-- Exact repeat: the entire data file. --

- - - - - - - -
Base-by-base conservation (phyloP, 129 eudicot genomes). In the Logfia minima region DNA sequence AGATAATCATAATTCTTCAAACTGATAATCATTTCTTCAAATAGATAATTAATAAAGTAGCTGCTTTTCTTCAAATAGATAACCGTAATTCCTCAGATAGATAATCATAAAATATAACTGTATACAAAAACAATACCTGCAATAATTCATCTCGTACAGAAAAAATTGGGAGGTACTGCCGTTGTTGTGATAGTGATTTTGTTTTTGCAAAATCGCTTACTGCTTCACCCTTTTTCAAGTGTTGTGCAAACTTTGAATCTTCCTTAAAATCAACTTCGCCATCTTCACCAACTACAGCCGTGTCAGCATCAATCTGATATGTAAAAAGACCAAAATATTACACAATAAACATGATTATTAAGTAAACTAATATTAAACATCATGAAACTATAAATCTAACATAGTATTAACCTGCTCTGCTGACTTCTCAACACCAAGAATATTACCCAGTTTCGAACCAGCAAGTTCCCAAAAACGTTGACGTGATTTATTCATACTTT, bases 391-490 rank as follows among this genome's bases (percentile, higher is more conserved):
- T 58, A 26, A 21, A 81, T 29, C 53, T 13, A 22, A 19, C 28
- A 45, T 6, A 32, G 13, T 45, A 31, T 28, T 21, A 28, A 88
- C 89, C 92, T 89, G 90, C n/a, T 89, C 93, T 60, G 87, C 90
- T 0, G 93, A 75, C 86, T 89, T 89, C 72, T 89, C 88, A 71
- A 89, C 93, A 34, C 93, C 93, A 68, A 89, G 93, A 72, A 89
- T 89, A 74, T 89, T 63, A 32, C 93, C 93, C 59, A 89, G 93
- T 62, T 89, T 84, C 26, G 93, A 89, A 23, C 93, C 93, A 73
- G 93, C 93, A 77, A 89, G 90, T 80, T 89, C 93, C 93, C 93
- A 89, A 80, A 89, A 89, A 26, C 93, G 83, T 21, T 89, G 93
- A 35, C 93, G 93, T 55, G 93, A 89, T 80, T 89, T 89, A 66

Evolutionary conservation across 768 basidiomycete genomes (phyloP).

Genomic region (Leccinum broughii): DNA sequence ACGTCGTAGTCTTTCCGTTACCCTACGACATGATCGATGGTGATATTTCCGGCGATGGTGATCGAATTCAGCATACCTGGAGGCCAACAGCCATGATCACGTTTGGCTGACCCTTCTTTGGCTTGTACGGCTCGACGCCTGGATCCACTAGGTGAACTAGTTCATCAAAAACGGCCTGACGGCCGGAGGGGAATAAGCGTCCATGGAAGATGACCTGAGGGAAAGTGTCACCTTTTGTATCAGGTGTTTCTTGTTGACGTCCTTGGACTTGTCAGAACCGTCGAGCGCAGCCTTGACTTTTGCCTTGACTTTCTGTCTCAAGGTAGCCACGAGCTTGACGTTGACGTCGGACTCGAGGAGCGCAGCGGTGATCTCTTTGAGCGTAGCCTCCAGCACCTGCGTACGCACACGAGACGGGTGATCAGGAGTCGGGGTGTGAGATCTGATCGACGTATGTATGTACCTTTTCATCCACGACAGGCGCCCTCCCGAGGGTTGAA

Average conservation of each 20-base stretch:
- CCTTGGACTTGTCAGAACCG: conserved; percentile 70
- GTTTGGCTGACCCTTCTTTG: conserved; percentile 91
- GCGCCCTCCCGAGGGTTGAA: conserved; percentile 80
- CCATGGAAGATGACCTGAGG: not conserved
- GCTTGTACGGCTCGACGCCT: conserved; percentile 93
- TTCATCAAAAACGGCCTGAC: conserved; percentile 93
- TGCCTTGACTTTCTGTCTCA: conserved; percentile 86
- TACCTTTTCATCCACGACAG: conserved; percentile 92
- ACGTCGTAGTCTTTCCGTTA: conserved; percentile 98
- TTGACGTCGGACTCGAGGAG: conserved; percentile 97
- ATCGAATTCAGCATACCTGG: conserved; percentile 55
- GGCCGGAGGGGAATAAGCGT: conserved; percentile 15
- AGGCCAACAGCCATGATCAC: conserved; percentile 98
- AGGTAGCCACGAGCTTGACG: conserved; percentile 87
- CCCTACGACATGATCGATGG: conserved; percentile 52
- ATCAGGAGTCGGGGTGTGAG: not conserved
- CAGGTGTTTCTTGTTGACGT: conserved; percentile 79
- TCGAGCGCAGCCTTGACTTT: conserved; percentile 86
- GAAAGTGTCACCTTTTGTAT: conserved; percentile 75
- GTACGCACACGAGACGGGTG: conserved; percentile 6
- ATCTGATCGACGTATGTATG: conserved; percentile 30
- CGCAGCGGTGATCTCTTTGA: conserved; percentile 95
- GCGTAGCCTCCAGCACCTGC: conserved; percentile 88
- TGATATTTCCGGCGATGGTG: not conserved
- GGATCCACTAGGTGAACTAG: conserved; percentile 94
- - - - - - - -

Base-by-base conservation (phyloP, 129 eudicot genomes). In the Logfia minima region DNA sequence AGATAATCATAATTCTTCAAACTGATAATCATTTCTTCAAATAGATAATTAATAAAGTAGCTGCTTTTCTTCAAATAGATAACCGTAATTCCTCAGATAGATAATCATAAAATATAACTGTATACAAAAACAATACCTGCAATAATTCATCTCGTACAGAAAAAATTGGGAGGTACTGCCGTTGTTGTGATAGTGATTTTGTTTTTGCAAAATCGCTTACTGCTTCACCCTTTTTCAAGTGTTGTGCAAACTTTGAATCTTCCTTAAAATCAACTTCGCCATCTTCACCAACTACAGCCGTGTCAGCATCAATCTGATATGTAAAAAGACCAAAATATTACACAATAAACATGATTATTAAGTAAACTAATATTAAACATCATGAAACTATAAATCTAACATAGTATTAACCTGCTCTGCTGACTTCTCAACACCAAGAATATTACCCAGTTTCGAACCAGCAAGTTCCCAAAAACGTTGACGTGATTTATTCATACTTT, bases 391-490 rank as follows among this genome's bases (percentile, higher is more conserved):
- T 58, A 26, A 21, A 81, T 29, C 53, T 13, A 22, A 19, C 28
- A 45, T 6, A 32, G 13, T 45, A 31, T 28, T 21, A 28, A 88
- C 89, C 92, T 89, G 90, C n/a, T 89, C 93, T 60, G 87, C 90
- T 0, G 93, A 75, C 86, T 89, T 89, C 72, T 89, C 88, A 71
- A 89, C 93, A 34, C 93, C 93, A 68, A 89, G 93, A 72, A 89
- T 89, A 74, T 89, T 63, A 32, C 93, C 93, C 59, A 89, G 93
- T 62, T 89, T 84, C 26, G 93, A 89, A 23, C 93, C 93, A 73
- G 93, C 93, A 77, A 89, G 90, T 80, T 89, C 93, C 93, C 93
- A 89, A 80, A 89, A 89, A 26, C 93, G 83, T 21, T 89, G 93
- A 35, C 93, G 93, T 55, G 93, A 89, T 80, T 89, T 89, A 66

Evolutionary conservation across 768 basidiomycete genomes (phyloP).

Genomic region (Leccinum broughii): DNA sequence ACGTCGTAGTCTTTCCGTTACCCTACGACATGATCGATGGTGATATTTCCGGCGATGGTGATCGAATTCAGCATACCTGGAGGCCAACAGCCATGATCACGTTTGGCTGACCCTTCTTTGGCTTGTACGGCTCGACGCCTGGATCCACTAGGTGAACTAGTTCATCAAAAACGGCCTGACGGCCGGAGGGGAATAAGCGTCCATGGAAGATGACCTGAGGGAAAGTGTCACCTTTTGTATCAGGTGTTTCTTGTTGACGTCCTTGGACTTGTCAGAACCGTCGAGCGCAGCCTTGACTTTTGCCTTGACTTTCTGTCTCAAGGTAGCCACGAGCTTGACGTTGACGTCGGACTCGAGGAGCGCAGCGGTGATCTCTTTGAGCGTAGCCTCCAGCACCTGCGTACGCACACGAGACGGGTGATCAGGAGTCGGGGTGTGAGATCTGATCGACGTATGTATGTACCTTTTCATCCACGACAGGCGCCCTCCCGAGGGTTGAA

Average conservation of each 20-base stretch:
- CCTTGGACTTGTCAGAACCG: conserved; percentile 70
- GTTTGGCTGACCCTTCTTTG: conserved; percentile 91
- GCGCCCTCCCGAGGGTTGAA: conserved; percentile 80
- CCATGGAAGATGACCTGAGG: not conserved
- GCTTGTACGGCTCGACGCCT: conserved; percentile 93
- TTCATCAAAAACGGCCTGAC: conserved; percentile 93
- TGCCTTGACTTTCTGTCTCA: conserved; percentile 86
- TACCTTTTCATCCACGACAG: conserved; percentile 92
- ACGTCGTAGTCTTTCCGTTA: conserved; percentile 98
- TTGACGTCGGACTCGAGGAG: conserved; percentile 97
- ATCGAATTCAGCATACCTGG: conserved; percentile 55
- GGCCGGAGGGGAATAAGCGT: conserved; percentile 15
- AGGCCAACAGCCATGATCAC: conserved; percentile 98
- AGGTAGCCACGAGCTTGACG: conserved; percentile 87
- CCCTACGACATGATCGATGG: conserved; percentile 52
- ATCAGGAGTCGGGGTGTGAG: not conserved
- CAGGTGTTTCTTGTTGACGT: conserved; percentile 79
- TCGAGCGCAGCCTTGACTTT: conserved; percentile 86
- GAAAGTGTCACCTTTTGTAT: conserved; percentile 75
- GTACGCACACGAGACGGGTG: conserved; percentile 6
- ATCTGATCGACGTATGTATG: conserved; percentile 30
- CGCAGCGGTGATCTCTTTGA: conserved; percentile 95
- GCGTAGCCTCCAGCACCTGC: conserved; percentile 88
- TGATATTTCCGGCGATGGTG: not conserved
- GGATCCACTAGGTGAACTAG: conserved; percentile 94